I wasn’t sure who’d answer the door when I knocked. There were six siblings, a parent, and often a friend of the family staying there. After a few visits, I learned to expect that she and her little sister would be the ones to greet me. I took this front door opportunity to introduce myself and strike up a conversation. Then, I simply asked, “Would you like to go with us?” The girls looked sheepishly back at their mother. Once they got the nod to go ahead, they bounded out the door with excitement and a tad bit of nervousness.

After a short time living away from the neighborhood, the family moved back. Ten years later and these girls have become family. Some seasons in our relationship, we have gone only a few hours between visits. They’ve gone on just about every youth trip, babysat my children, taken care of our dog and house when we were away, listened intently as I’ve preached sermons, gone with us on family vacations, and have nurtured me in some of my most tender moments.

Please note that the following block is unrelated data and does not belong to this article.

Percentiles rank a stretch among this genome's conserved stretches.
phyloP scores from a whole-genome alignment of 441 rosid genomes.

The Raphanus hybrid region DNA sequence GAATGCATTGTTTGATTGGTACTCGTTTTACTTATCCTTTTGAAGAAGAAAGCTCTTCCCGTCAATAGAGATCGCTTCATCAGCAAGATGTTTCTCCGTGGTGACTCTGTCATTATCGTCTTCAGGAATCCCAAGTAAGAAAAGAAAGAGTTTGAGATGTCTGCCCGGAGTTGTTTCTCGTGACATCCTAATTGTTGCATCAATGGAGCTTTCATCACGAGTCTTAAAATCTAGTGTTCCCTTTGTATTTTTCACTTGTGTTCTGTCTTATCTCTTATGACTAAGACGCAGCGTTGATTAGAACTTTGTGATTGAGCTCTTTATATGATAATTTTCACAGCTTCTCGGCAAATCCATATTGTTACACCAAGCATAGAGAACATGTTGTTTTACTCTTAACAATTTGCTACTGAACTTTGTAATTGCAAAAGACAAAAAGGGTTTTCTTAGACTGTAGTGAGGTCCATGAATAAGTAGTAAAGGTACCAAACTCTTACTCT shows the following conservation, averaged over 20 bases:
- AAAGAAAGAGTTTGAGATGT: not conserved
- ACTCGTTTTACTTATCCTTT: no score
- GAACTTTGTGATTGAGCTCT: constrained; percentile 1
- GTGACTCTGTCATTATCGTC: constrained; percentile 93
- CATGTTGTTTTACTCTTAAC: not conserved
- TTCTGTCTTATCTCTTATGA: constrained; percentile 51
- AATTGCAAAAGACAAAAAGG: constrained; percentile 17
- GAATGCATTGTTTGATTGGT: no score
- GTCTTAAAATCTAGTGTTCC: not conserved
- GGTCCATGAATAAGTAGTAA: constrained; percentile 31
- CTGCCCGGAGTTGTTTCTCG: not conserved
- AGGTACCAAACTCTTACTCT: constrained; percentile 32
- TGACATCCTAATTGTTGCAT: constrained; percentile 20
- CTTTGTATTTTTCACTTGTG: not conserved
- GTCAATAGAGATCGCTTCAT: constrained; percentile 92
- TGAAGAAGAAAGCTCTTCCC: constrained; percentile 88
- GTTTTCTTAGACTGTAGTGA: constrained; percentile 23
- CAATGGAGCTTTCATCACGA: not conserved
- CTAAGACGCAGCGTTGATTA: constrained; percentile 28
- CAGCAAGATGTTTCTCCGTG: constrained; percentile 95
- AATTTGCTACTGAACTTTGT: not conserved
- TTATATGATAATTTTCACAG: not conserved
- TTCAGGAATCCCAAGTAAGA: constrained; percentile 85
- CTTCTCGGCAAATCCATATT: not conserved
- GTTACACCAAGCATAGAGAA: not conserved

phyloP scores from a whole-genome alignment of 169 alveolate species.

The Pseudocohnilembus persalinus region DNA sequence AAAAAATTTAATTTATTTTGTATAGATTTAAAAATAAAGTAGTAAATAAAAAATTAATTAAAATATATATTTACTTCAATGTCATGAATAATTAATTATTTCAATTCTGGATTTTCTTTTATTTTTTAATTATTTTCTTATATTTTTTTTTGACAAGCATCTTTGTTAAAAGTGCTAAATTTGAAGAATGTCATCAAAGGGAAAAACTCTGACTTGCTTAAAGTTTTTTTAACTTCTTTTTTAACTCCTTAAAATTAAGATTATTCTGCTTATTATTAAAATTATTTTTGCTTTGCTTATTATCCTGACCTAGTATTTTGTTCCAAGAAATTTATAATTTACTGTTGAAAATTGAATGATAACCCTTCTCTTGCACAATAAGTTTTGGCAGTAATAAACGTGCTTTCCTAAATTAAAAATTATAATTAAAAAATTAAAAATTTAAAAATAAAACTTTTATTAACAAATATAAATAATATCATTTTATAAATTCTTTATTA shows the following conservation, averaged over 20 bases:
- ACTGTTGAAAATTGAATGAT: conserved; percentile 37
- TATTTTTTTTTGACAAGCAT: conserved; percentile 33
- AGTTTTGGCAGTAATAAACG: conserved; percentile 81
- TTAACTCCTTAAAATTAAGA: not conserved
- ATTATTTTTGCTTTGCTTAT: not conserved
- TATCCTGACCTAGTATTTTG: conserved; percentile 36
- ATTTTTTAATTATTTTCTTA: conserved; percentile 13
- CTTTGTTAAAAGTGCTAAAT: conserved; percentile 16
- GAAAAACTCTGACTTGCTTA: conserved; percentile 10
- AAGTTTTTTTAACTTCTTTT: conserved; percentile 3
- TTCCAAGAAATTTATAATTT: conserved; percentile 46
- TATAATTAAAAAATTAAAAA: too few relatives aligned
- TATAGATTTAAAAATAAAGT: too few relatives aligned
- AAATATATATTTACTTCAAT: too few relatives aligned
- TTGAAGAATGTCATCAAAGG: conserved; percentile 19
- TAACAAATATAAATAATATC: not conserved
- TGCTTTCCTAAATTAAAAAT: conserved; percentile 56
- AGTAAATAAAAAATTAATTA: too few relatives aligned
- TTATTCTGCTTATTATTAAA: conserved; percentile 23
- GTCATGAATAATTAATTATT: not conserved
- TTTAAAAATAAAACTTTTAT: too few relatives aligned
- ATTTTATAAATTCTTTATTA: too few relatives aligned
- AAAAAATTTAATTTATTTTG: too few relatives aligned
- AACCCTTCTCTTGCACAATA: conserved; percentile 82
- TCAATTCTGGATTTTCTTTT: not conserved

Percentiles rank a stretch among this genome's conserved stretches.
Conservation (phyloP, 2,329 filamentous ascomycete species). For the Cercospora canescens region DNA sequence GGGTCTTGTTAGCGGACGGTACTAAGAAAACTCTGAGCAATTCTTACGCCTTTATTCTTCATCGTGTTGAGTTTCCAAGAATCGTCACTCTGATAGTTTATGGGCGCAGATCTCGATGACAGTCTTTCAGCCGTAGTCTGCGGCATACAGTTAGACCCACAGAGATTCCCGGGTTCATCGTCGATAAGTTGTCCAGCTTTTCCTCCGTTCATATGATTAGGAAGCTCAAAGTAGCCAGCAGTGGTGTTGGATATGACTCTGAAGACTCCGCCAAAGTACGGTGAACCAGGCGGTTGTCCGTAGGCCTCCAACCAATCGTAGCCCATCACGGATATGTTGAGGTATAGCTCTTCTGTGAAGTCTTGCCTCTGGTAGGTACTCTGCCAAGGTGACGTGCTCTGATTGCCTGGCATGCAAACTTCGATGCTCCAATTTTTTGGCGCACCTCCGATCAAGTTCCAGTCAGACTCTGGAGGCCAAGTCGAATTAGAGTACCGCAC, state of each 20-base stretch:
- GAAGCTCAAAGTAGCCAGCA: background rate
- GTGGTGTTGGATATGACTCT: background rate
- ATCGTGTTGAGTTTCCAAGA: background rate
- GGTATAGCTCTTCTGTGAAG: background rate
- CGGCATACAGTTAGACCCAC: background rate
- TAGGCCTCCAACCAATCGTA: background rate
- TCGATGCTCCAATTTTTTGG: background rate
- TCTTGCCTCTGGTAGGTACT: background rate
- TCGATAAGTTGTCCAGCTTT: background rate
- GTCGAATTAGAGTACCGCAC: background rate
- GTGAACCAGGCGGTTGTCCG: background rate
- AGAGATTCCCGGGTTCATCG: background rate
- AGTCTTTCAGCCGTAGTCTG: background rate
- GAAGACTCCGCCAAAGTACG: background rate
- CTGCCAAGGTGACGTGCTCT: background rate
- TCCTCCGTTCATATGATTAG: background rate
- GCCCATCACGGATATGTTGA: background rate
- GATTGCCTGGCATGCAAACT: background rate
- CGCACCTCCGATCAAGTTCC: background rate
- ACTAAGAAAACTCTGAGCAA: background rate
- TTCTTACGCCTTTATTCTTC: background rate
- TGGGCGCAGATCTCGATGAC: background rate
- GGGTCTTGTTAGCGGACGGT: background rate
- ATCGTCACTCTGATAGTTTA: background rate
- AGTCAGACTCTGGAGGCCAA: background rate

You know the blurry line of being in ministry and being in relationship? Nature or nurture – we’re taught to set boundaries. We’re not supposed to fall in love with the ones to whom we minister. Some might advise refraining even from friendships with congregants. Yet, we’re called to a ministry of love and authenticity. Plus, we are humans who have a deep capacity and desire to love and be loved. This makes boundaries tricky to set and keep. Read more

Celebrating The Longest Relationship